The most illustrious of the homegrown ensembles was the Arditti String Quartet, a regular at WMDs throughout the globe. Their Sunday lunchtime concert in the gloriously inappropriate Pre-Raphaelite Room of the City Art Gallery featured yet another disappointment from the once-great Berio (Glosse), a featureless French violin piece (Envo. tements I by Suzanne Giraud) and two examples of the local `new complexity' in which the Arditti specialises. I must confess to being less than enthusiastic about Brian Ferneyhough, and his String Trio did nothing to alter this prejudice. Somewhere inside James Dillon, on the other hand, a real composer is clamouring for release, and there were many extraordinarily exciting moments in his Traumwerk for violin duo. (Incidentally, it's a pity that nothing by Richard Barrett was included in the festival to round out our perception of English, Scottish and Welsh `new complexity'.) The previous evening the Arditti combined with the Nash Ensemble to give us Birtwistle's lengthy Celan cycle Pulse Shadows, sung with beautiful tone but inadequate projection by Claron McFadden. This is ascetic, esoteric music, but perhaps not esoteric enough to reach the core of Paul Celan's enigmatic texts. Indeed I doubt the appropri ateness of any music to the mature Celan, who was programmatically concerned with ridding his verse of the last traces of music. Much less problematic were Harrison's Clocks premiered by the astounding Joanna MacGregor in her well-attended Bridgewater Hall piano recital. Here Birtwistle had clearly tailored his music to the exuberant and extrovert personality of the interpreter, and the result was an unqualified pleasure.

The other British ensemble deserving of special mention is Psappha, a youthful bunch to whom were entrusted two of the `golden oldies' that were highpoints of the festival. Boulez's Le marteau sans maR.tre was conducted by John Carewe who had directed the British premiere in 1959 - a nice touch. This time, Sally Bruce-Payne was the agile soloist; the ensemble played with such precision and clarity that one forgot how nearly unplayable this music once seemed. While Le marteau came across as good clean fun, Stockhausen's Kontakte revealed itself once again as one of the seminal works of the 20th century in a poker-faced but passionate performance by Richard Casey and Tim Williams (piano and percussion).

Staying with youth but moving away from the professionals, we come to one of the most controversial aspects of the 1998 WMD: the proliferation of `amateur' ensembles. At a public forum chaired by Alexander Goehr (and from which the public was conspicuously absent) any criticism of this aspect of the festival was indignantly repudiated (by Goehr, Stephen Montague and John Drummond) on the grounds that these were `student ensembles', a quite different thing, and one not to be fully appreciated by Johnny Foreigner. Undoubtedly this was a valid point, and testifies to the tremendous vitality of British musical education that has survived the ravages of Thatcherism and neo-Thatcherism, and is now battling valiantly with New Labor's post-neo-Thatcherism. However, a certain unease lingers. Many composers were disturbed to find that their jury-selected works were entrusted to student ensembles; it was feared that this would lessen the likelihood of such works being broadcast (or indeed recorded) by the BBC and would also lessen the likelihood of their being reviewed by the local or national press. Despite the reassurances of the organisers, both fears proved well-grounded and in general the media indifference to the festival was a disappointment. Most attention was paid to Stephen Montague's Horn Concerto (for an Orchestra of Automobiles), performed in the open air before the beautiful Town Hall by a dozen motorists who suggestively squirted their windscreens at the moment of climax (incidentally, Montague's Dark Sun, as performed by COMA [Contemporary Music Making for Amateurs - surely that should be COMMA?], was one of the most effective pieces in the festival. It's a shame that Montague is gaining a reputation as some kind of musical clown for all seasons.).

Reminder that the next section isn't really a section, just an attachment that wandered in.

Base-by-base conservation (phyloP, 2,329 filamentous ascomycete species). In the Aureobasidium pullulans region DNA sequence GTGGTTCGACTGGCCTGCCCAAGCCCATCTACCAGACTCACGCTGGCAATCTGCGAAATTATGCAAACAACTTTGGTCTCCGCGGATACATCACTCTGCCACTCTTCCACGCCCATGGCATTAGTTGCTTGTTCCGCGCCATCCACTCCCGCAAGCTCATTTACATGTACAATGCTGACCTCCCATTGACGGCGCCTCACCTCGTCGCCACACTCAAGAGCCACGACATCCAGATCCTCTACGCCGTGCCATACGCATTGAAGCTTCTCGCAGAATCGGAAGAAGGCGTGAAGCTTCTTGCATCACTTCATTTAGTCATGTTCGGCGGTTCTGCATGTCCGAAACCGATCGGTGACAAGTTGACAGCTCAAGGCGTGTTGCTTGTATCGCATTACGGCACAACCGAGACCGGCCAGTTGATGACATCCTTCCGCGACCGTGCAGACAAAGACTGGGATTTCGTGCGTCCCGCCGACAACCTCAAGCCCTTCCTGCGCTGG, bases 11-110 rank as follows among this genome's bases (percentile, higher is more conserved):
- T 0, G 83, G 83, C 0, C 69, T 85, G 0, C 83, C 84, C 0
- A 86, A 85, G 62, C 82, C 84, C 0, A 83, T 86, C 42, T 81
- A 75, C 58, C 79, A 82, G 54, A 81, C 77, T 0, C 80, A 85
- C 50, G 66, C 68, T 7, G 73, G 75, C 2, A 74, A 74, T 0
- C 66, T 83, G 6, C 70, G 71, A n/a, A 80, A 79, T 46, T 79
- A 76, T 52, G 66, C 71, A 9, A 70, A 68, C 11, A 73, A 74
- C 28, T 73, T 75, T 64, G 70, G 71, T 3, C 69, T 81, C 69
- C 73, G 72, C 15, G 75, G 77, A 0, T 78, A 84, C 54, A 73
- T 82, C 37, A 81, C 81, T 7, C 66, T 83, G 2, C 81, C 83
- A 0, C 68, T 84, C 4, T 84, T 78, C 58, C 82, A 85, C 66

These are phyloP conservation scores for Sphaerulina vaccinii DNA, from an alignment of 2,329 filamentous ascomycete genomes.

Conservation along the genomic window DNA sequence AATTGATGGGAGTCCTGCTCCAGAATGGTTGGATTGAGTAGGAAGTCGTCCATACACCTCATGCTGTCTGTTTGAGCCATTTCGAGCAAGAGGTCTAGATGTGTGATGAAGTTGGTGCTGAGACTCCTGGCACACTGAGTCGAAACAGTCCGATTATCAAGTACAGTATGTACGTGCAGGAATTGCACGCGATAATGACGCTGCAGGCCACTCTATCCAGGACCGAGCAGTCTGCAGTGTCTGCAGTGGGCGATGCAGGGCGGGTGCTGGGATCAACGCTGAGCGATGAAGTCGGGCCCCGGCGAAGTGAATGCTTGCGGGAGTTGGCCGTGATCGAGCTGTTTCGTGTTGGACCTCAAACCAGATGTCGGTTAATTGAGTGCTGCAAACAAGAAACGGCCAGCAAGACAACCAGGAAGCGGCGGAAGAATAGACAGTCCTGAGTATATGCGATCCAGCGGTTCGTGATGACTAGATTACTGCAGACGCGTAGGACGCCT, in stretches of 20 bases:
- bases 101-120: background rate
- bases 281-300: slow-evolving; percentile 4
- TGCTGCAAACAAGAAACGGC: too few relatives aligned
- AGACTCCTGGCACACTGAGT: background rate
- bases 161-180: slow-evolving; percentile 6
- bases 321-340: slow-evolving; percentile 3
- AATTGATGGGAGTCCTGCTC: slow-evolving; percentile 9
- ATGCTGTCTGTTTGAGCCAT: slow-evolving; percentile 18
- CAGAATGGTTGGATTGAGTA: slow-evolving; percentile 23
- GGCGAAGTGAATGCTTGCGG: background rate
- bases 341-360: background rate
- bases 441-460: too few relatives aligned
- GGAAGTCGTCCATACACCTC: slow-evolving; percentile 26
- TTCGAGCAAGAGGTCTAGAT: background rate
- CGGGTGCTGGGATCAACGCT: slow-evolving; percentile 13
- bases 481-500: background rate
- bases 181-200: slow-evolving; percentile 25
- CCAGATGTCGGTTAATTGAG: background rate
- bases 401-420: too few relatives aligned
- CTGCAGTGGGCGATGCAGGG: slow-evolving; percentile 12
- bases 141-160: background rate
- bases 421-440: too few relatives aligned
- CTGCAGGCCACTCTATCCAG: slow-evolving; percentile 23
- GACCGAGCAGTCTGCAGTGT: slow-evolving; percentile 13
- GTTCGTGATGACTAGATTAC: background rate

There is no doubt in my mind that the proliferation of student performers led to certain aberrations of programming. Some works, better left unnamed, were probably chosen for their performability rather than their quality. More specifically, Anthony Gilbert is a composer of unexceptionable modernist academicism; the presence of his works in no fewer than three concerts testified more to his status as well-loved professor of composition at the Royal Northern College of Music than to any particular distinction inherent in the music. Such local pride is admirable in itself (perhaps) but patently inappropriate to an international festival of this nature.

Nonetheless, to end on a positive note, it was a student ensemble - Chetham's Contemporary Music Ensemble - that performed what for me was the most attractive recent work in the 1998 ISCM World Music Days: Carillon for six digital keyboards by the Swede Peter Bengtson (b.1961). What seemed on paper like a clever gimmick - the progressive re-tuning of the pianos until they share a 72-degree octave - yielded music of colour, richness, and vitality. The piece lasted ten minutes and made the week worth while.